Polling Day UK: My prediction is it won’t be pretty for anyone

I hadn’t expected to be watching a UK election so soon. Not because I took Theresa May at her word that there wouldn’t be one, but more because I thought the time had come and gone. October might have been a better time, as an earlier night would suppress turnout (bad for Labour) and she had the benefit of being new and fresh in power. It made little difference though, I watched the election appear and thought, well, that’s it. Tory landslide.

After watching the election campaign, I can’t deny that the narrative for Corbyn is compelling, but nothing I’ve seen has convinced me sufficiently that it will be anything other than a Tory landslide. Here’s why.

Firstly, the polls. Sure, some have narrowed, but I haven’t seen a single one placing Labour in front. Even the most hopeful reading shows Labour a few points adrift. Most are showing wider gaps. In the last few decades, polls have overstated Labour support (see 1992 and 2010), and underplayed Tory support. Polls are still the best gauge of how an election is going, and based on the evidence the Tories are going to win.

Secondly, I don’t believe the narrative about Corbyn. I remember the narrative for Brexit (or, rather, Remain) and Clinton. Both Remain and HRC entered the polls with a strong narrative of being in the lead. Sure, Clinton had most polls onside, but her campaign was shakey and, frankly, shallow. She had too little room for error, placing all her eggs in the industrial states, and promptly losing all of them (well, the ones that mattered). Remain’s was worse, because the polls were narrow and so it should have been clear that there was a good chance they would lose. A very similar situation occurred in 1992, as the polls showed a Labour lead (but not in the right places – something I get to in a moment). They should have ignored the propaganda – the narrative – and focused on what was happening. 

The problem with Corbyn’s narrative is that he has done little to motivate it. Yes, in some measure he’s upped his game, even to my surprise. He’s got more poise than I’ve ever seen before. In many respects this is frustrating, because it shows how he could have been. Maybe he feels more comfortable campaigning – I won’t deny it helps focus the mind a great deal. Unfortunately, I’ve seen this before in the far left. They exist in a perpetual state of campaigning, mainly because they have had so little success so they don’t have much choice. It also explains why they struggle with power on the rare times they get it – they forget that leading and campaigning are not the same thing. I don’t find Corbyn’s rise too surprising in that respect. 

Labour have delivered a good manifesto; it was a genuine statement of intent. No one could deny where it was placing Labour. That wouldn’t necessarily draw people to it of course, but it was distinct and finally produced the narrative Labour had been bereft of since, well, probably since Tony Blair stepped down. Compared to the Tories, and indeed all the minor parties, it provided energy and dynamism. My difficulty with this is that it may not be sufficient. The manifesto is likely to be the type of thing that only motivates people that already agree with Labour, not necessarily those that Labour needs for victory. There are many independent voters, and some Tories-willing-to-vote-Labour-from-time-to-time that wil not have been encouraged by it.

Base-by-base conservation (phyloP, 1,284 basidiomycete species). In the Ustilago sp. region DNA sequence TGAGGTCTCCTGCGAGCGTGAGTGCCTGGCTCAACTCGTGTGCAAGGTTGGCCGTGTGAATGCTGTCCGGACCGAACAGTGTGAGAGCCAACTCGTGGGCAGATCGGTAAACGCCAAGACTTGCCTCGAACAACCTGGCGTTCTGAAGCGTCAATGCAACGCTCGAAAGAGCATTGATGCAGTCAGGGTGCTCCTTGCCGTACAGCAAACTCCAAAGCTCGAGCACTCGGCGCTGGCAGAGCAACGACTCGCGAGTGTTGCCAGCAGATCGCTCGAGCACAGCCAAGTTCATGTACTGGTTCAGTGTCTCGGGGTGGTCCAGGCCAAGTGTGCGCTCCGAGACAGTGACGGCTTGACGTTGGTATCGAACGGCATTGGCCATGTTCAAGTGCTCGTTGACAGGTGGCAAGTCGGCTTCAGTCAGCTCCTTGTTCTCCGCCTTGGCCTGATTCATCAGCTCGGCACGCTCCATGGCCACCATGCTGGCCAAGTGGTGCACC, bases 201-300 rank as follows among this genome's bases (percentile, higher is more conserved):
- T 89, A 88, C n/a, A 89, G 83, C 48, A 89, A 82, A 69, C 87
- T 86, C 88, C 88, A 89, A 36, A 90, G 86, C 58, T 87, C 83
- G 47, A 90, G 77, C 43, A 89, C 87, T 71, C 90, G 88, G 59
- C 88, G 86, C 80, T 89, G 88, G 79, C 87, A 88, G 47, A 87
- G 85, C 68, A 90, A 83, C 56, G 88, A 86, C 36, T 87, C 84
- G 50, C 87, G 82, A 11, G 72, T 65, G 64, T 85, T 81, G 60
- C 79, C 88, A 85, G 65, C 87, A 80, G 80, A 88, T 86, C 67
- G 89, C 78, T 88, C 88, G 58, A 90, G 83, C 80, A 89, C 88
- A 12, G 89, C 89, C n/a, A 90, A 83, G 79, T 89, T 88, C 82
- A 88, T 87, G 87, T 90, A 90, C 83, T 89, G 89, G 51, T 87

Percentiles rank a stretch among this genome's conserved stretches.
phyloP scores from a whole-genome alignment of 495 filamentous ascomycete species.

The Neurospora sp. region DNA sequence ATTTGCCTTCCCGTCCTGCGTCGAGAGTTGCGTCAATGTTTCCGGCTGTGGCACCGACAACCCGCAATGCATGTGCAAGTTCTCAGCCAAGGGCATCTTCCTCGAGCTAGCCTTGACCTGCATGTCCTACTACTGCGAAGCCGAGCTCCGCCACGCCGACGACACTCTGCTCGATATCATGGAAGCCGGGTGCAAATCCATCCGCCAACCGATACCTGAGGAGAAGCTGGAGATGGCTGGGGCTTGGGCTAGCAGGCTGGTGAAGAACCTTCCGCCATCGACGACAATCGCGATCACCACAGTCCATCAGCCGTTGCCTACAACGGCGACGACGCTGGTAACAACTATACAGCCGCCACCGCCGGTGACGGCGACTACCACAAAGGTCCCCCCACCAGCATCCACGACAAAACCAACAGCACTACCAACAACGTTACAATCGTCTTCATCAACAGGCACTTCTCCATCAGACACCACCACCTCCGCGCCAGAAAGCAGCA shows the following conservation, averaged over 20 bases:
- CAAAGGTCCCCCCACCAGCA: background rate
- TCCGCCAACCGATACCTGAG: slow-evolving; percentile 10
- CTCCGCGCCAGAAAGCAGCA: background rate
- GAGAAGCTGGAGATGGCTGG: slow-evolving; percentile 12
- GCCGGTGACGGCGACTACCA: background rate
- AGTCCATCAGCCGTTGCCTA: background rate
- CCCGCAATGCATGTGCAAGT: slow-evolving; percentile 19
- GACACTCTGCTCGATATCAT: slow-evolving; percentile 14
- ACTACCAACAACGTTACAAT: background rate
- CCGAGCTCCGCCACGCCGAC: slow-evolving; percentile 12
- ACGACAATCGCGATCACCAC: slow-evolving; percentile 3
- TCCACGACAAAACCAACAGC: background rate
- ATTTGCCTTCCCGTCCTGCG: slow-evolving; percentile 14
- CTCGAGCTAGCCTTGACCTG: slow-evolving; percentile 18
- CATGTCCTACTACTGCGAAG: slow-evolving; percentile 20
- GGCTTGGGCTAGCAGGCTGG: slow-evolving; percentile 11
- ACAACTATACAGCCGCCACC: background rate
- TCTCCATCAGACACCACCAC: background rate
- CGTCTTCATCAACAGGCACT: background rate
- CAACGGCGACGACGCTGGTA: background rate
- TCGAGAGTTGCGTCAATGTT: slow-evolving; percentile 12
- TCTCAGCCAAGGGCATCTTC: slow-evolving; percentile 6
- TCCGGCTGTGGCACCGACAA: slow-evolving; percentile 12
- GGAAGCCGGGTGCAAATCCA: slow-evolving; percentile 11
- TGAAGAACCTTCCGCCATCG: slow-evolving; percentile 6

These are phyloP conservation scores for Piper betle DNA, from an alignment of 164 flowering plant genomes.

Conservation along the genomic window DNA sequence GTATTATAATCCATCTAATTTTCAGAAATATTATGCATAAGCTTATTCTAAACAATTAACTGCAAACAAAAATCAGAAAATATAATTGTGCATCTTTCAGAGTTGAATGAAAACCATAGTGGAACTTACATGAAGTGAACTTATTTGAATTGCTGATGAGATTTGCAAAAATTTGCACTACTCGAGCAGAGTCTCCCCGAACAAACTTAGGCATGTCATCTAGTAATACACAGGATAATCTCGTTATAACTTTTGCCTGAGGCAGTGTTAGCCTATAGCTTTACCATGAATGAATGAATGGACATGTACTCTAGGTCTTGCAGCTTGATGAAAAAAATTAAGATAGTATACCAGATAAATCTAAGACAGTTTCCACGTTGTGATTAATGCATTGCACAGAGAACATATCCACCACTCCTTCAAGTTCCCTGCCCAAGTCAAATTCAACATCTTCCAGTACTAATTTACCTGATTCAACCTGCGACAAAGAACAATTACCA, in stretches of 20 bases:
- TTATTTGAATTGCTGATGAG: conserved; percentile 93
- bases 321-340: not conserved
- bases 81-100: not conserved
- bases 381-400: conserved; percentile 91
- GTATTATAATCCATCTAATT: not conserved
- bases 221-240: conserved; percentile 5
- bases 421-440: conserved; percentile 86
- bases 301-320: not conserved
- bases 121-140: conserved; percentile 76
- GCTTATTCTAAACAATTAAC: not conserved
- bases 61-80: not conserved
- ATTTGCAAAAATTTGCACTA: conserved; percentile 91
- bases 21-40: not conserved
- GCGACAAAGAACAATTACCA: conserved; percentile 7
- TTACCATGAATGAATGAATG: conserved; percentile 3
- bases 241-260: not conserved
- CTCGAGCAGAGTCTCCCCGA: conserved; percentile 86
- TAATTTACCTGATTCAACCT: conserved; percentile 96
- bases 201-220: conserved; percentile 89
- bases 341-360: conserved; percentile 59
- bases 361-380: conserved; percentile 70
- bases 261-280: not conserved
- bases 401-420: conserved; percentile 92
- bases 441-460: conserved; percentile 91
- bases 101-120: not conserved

So the policy is there, and the narrative (putting context to Corbyn’s policies) is also beginning to form. Unfortunately, much of the rest is actually the result of the vacuum left by the Tories. Theresa May has wisely retreated from public scrutiny – she’s actually been revealed as a very poor campaigner and performer. In terms of leadership she’s leaving plenty of room for Corbyn to seem like he can fill the gap. Unfortunately I think it’s just an illusion, a shallow cover over a void that May and the Tories don’t need to fill. I see too little evidence of a major shift in opinion. Even the social care debacle quietened the moment the Tories reversed it; embarrassing yes, but it didn’t destroy their campaign. Labour might have been hoping to carry that all the way to polling day, but the Tories made the only sensible judgement call they could, and Labour is left there with nothing.

The third issue is that I don’t think that the polling experience is showing sufficient leverage for Labour to be gaining where they need to. They’ve extended their lead a little in London – no surprise – and showed some resilience in Wales and even Scotland, but the long and short of it is that I don’t see sufficient energies by the Tories in defending their weakest seats. Rather, they seem to be trying to gaining Labour ones. It suggests that they feel they are performing better than the narrative suggests. Labour might be getting more support in places like London, Manchester and Liverpool, but I have yet to see the type of movement they need in the south.

That comes to the fourth problem, which is minor compared to the others, but I think indicative of Labour’s underlying trend. Corbyn is getting big crowds for sure, but these are people that already agree with him. Yes, it is rare for UK politicians to amass crowds like this, but that doesn’t mean it’s indicative of wide ranging support. Consider, if people were openly supporting Corbyn and Labour then why is this not measured in the polls? Why is the anecdotal evidence still reporting poor trending for Corbyn on the doorstep? More importantly, for my mind, these large crowds aren’t turning into major operations on the ground (i.e. Door knocking, leafleting etc.). It’s passive campaigning, and not likely to garner more support, although it does help build the narrative for Corbyn being on the rise. I just think it’s deceptive.